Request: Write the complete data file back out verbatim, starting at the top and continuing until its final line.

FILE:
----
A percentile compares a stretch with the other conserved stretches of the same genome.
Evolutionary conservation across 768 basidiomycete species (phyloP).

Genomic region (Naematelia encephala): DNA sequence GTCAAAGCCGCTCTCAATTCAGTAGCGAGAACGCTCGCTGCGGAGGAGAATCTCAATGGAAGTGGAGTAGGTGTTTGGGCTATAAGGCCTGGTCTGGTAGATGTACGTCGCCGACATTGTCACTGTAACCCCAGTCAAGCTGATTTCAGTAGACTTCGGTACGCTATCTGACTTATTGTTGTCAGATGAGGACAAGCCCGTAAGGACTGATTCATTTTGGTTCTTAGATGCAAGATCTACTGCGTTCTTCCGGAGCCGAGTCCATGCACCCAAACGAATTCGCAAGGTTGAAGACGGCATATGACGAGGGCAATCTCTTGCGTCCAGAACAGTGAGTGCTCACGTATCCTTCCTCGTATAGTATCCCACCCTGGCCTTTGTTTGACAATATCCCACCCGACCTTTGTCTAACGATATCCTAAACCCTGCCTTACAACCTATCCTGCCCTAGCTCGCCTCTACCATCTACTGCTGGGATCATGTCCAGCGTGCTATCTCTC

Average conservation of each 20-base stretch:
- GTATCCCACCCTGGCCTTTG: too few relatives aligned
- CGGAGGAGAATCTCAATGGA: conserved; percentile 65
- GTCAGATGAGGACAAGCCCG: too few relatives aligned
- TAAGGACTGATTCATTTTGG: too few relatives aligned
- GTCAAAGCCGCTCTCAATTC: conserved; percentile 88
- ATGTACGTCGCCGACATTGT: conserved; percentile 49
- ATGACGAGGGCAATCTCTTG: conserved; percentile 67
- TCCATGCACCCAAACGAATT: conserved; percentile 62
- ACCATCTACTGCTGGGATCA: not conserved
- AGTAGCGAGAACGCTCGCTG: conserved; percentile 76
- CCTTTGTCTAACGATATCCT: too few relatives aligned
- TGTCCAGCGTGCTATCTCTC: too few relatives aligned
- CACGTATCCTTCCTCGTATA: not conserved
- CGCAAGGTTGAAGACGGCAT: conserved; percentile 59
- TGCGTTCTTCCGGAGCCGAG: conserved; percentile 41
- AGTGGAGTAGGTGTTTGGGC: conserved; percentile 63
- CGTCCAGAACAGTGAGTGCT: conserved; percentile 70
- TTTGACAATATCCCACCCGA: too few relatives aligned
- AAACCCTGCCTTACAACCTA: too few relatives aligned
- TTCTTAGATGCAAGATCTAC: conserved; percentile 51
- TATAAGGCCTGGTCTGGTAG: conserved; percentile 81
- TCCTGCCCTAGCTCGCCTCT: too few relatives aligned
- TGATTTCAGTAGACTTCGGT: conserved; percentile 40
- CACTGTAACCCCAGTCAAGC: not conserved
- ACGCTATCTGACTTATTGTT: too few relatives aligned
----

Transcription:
A percentile compares a stretch with the other conserved stretches of the same genome.
Evolutionary conservation across 768 basidiomycete species (phyloP).

Genomic region (Naematelia encephala): DNA sequence GTCAAAGCCGCTCTCAATTCAGTAGCGAGAACGCTCGCTGCGGAGGAGAATCTCAATGGAAGTGGAGTAGGTGTTTGGGCTATAAGGCCTGGTCTGGTAGATGTACGTCGCCGACATTGTCACTGTAACCCCAGTCAAGCTGATTTCAGTAGACTTCGGTACGCTATCTGACTTATTGTTGTCAGATGAGGACAAGCCCGTAAGGACTGATTCATTTTGGTTCTTAGATGCAAGATCTACTGCGTTCTTCCGGAGCCGAGTCCATGCACCCAAACGAATTCGCAAGGTTGAAGACGGCATATGACGAGGGCAATCTCTTGCGTCCAGAACAGTGAGTGCTCACGTATCCTTCCTCGTATAGTATCCCACCCTGGCCTTTGTTTGACAATATCCCACCCGACCTTTGTCTAACGATATCCTAAACCCTGCCTTACAACCTATCCTGCCCTAGCTCGCCTCTACCATCTACTGCTGGGATCATGTCCAGCGTGCTATCTCTC

Average conservation of each 20-base stretch:
- GTATCCCACCCTGGCCTTTG: too few relatives aligned
- CGGAGGAGAATCTCAATGGA: conserved; percentile 65
- GTCAGATGAGGACAAGCCCG: too few relatives aligned
- TAAGGACTGATTCATTTTGG: too few relatives aligned
- GTCAAAGCCGCTCTCAATTC: conserved; percentile 88
- ATGTACGTCGCCGACATTGT: conserved; percentile 49
- ATGACGAGGGCAATCTCTTG: conserved; percentile 67
- TCCATGCACCCAAACGAATT: conserved; percentile 62
- ACCATCTACTGCTGGGATCA: not conserved
- AGTAGCGAGAACGCTCGCTG: conserved; percentile 76
- CCTTTGTCTAACGATATCCT: too few relatives aligned
- TGTCCAGCGTGCTATCTCTC: too few relatives aligned
- CACGTATCCTTCCTCGTATA: not conserved
- CGCAAGGTTGAAGACGGCAT: conserved; percentile 59
- TGCGTTCTTCCGGAGCCGAG: conserved; percentile 41
- AGTGGAGTAGGTGTTTGGGC: conserved; percentile 63
- CGTCCAGAACAGTGAGTGCT: conserved; percentile 70
- TTTGACAATATCCCACCCGA: too few relatives aligned
- AAACCCTGCCTTACAACCTA: too few relatives aligned
- TTCTTAGATGCAAGATCTAC: conserved; percentile 51
- TATAAGGCCTGGTCTGGTAG: conserved; percentile 81
- TCCTGCCCTAGCTCGCCTCT: too few relatives aligned
- TGATTTCAGTAGACTTCGGT: conserved; percentile 40
- CACTGTAACCCCAGTCAAGC: not conserved
- ACGCTATCTGACTTATTGTT: too few relatives aligned